RT: Are you concerned by the growing Islamist fundamentalism in the region?

AM: No, why should I be concerned? The point is that this is a religion, not politics. Politics is something else. A government has to be civil. This is what I believe in. We live in the 21st century. We have problems in our country, in our region. We have to deal with them with all the means and ways that we see fit to deal with that. Religion is something else. We need a civil state. We need a modern constitution. And Egypt has always had a modern constitution starting with the 1923 constitution. Separation of authorities, independence of the judiciary power…

The government has constitution as its sole reference – nothing else. Only the constitution. Independence of judiciary is so important and vital! Human rights and fundamental freedoms, rights of women – all those principles should be enshrined in addition to the non-discrimination or citizens, in addition to the basic nature or religion, that it has its role, but its role as defined in the constitution, nothing more.

RT: But the military have made themselves responsible for writing the new constitution. Are you confident that the military will be able to give the people a constitution that they accept?

AM: It’s not the military that are going to write the constitution. It’s the constitutional assembly that will have to write it; Constitutional assembly with the representation of all factions of our society. Nobody expects the military to write the constitution. The amendments of the constitutional declarations are all stop-gap arrangements. It is the construction that will rule Egypt.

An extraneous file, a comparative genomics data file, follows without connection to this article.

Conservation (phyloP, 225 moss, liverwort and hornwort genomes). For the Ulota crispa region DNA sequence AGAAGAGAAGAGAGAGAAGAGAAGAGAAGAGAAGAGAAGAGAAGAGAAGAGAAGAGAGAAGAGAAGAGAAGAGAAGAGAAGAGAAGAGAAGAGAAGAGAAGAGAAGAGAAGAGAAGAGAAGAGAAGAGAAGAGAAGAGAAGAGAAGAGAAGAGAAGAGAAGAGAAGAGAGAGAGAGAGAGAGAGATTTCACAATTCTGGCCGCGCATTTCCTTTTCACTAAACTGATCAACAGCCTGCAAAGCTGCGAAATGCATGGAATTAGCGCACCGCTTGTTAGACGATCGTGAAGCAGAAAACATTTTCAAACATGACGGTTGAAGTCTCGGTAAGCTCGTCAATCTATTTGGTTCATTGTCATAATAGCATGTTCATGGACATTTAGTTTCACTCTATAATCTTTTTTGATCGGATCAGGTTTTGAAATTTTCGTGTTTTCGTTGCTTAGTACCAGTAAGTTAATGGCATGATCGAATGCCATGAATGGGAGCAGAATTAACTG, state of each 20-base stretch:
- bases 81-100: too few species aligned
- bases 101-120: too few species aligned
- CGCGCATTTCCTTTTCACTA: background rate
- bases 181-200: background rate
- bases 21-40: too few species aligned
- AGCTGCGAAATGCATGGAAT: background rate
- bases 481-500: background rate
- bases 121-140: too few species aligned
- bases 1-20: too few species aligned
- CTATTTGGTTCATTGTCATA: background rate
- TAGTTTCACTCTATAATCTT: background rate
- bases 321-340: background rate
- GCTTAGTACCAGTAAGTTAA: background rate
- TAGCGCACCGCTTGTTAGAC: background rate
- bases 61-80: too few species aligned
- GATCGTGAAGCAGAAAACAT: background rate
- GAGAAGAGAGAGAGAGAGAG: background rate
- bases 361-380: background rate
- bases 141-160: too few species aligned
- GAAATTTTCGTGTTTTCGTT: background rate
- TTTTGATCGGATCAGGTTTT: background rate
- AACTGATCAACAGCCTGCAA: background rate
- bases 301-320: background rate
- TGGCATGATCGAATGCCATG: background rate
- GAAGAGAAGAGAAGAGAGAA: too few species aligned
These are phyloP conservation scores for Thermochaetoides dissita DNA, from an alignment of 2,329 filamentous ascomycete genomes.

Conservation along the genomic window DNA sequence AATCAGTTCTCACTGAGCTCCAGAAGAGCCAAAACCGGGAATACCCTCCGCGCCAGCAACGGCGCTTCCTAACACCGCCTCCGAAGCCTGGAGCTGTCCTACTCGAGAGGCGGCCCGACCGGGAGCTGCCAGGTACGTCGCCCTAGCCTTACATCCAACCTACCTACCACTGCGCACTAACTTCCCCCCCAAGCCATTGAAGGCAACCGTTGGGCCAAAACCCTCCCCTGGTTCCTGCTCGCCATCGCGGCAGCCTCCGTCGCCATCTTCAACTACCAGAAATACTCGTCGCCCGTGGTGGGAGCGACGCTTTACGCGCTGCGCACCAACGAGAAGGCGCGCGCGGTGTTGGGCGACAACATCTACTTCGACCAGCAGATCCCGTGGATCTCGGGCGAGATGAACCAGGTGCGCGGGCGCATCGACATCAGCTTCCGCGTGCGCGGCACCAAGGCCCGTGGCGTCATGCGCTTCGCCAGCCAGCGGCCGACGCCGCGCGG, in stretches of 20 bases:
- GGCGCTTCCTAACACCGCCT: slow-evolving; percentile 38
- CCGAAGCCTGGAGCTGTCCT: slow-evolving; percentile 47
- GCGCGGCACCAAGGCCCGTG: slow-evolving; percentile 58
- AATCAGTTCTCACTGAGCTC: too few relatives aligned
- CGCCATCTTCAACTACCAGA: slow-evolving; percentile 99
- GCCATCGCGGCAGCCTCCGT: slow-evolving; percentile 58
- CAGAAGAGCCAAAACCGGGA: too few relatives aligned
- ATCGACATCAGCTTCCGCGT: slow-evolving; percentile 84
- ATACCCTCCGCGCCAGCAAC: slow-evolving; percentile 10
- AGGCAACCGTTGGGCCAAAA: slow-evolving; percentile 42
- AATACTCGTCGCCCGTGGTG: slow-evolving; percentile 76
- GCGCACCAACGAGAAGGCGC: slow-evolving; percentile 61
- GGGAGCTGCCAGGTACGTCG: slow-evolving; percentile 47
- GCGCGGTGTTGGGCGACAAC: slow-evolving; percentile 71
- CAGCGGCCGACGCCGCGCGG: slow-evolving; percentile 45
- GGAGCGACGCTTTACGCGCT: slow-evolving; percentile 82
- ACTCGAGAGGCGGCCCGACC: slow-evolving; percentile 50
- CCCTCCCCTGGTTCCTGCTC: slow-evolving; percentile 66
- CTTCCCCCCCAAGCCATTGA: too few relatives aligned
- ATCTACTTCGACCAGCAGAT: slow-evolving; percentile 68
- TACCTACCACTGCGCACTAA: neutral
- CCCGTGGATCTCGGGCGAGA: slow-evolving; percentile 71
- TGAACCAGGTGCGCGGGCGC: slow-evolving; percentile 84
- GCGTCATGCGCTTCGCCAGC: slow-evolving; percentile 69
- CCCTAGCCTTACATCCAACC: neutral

RT: But the military will choose the people who will write this constitution.

AM: Well, until now we have a committee already in place of the constitutional assembly. It has some controversy around it. So we will see what kind of proposals the Supreme Council will come with. But many of us have their own opinions about it. So it will not be that the military would just appoint – they will sell it, they will consult, that’s what I expect.

RT: You were head of the Arab League for a decade. How do you explain the Arab League’s stance on Syria, which has surprised many?

AM: The situation in Syria is different from the situation in Libya. The Arab League played an important role in Libya in order to pave the way for change and to save civilians. It was supported by almost everybody. In Syria it is different because of the strategic situation. None of the countries surrounding Syria had a revolution. Libya had Egypt and Tunisia to the east and west – both in the state of revolution. So the neighborhood was already ready to support the revolution in Libya. As for Syria, many countries around it are really concerned that things would get out of hand.

But this is the spirit of change. This is the era of change. And change is the name of the game. Forget the western expression “the Arab Spring” or any other expression of that kind. It is the spirit of change. Change is the name of the game. And change is the historical development. It is not just a sporadic thing. So it is a matter of time, in my opinion. Change will take place in Syria, especially after the bloodshed that happened there. You cannot get back to square one. It’s very difficult to get back to square one to be accepted.

The powers differ on how to deal with Syria. Some put the blame on Russia. But I believe this is a lucky hanger. There is no western plan for Syria. There is a lot of hesitation, a lot of disharmony among the power on what to do with Syria. But the natural development of things will play its role. What happened cannot reach the point of going back to square one that easy. Don’t forget that this is the time for change, and change is the name of the game. And Syria is no exception.